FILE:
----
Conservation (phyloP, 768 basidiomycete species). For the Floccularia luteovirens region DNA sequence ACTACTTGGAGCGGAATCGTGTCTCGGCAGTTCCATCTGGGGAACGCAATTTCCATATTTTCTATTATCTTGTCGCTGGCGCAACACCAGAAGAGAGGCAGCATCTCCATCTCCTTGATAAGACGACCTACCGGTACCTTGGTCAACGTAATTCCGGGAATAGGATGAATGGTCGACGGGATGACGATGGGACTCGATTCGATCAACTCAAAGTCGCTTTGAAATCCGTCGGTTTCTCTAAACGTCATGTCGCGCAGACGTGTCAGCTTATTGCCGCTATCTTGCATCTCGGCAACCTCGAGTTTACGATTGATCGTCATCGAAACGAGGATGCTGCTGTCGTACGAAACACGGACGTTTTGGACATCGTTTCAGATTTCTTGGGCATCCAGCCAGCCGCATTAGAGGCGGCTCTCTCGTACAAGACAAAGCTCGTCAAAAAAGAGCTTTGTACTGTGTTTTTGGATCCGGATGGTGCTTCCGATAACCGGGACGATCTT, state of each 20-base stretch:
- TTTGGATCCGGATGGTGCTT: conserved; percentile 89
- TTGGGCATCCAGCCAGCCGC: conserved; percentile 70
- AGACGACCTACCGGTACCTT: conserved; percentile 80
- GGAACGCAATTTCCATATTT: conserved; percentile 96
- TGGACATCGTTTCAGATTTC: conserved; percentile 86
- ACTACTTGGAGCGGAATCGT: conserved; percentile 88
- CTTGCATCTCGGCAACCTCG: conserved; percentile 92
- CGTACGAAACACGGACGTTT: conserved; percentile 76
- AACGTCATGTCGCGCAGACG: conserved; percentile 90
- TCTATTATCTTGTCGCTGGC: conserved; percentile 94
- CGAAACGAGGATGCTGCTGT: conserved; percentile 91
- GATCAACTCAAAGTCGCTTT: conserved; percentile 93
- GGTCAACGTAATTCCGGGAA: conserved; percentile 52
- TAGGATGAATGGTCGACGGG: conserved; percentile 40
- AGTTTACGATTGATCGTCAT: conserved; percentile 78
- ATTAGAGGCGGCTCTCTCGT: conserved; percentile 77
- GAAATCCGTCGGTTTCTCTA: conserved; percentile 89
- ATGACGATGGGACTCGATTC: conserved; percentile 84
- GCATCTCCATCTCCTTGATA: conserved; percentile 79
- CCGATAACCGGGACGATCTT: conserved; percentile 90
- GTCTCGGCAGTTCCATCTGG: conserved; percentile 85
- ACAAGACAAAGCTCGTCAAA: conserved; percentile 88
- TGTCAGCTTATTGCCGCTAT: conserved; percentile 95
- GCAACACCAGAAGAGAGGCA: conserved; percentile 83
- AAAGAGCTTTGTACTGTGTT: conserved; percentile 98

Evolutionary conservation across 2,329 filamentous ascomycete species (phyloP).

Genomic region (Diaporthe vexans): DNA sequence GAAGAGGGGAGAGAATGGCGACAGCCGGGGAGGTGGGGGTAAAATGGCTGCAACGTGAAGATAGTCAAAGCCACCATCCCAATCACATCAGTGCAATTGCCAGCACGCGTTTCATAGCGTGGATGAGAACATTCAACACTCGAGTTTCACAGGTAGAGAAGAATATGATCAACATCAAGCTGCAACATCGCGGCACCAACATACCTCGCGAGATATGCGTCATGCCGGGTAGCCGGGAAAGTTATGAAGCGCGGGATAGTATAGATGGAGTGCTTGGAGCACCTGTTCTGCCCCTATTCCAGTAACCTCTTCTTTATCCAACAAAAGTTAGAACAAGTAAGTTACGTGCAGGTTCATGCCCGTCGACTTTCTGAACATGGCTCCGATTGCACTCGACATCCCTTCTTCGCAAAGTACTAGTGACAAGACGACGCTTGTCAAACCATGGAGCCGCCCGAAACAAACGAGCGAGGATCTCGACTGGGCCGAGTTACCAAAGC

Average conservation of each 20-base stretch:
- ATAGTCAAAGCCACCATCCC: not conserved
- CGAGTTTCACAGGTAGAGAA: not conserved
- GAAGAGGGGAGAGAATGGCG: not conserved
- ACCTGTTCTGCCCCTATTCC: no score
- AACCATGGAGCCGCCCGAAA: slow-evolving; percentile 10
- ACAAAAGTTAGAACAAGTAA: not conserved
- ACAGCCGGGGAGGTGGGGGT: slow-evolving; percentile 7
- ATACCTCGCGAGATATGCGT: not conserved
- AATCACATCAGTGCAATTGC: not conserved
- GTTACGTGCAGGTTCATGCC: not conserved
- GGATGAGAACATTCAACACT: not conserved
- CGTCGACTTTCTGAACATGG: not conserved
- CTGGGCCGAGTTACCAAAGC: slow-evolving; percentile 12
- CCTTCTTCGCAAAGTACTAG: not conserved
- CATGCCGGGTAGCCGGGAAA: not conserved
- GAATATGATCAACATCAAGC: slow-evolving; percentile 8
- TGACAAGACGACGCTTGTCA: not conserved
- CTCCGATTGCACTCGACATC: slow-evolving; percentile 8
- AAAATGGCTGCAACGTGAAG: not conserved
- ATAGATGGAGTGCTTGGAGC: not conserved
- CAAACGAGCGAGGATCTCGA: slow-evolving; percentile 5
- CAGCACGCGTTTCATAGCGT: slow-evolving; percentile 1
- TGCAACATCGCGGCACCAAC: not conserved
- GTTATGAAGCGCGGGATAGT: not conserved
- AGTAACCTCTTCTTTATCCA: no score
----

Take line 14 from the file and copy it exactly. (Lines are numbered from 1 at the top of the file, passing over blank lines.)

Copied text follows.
- GGTCAACGTAATTCCGGGAA: conserved; percentile 52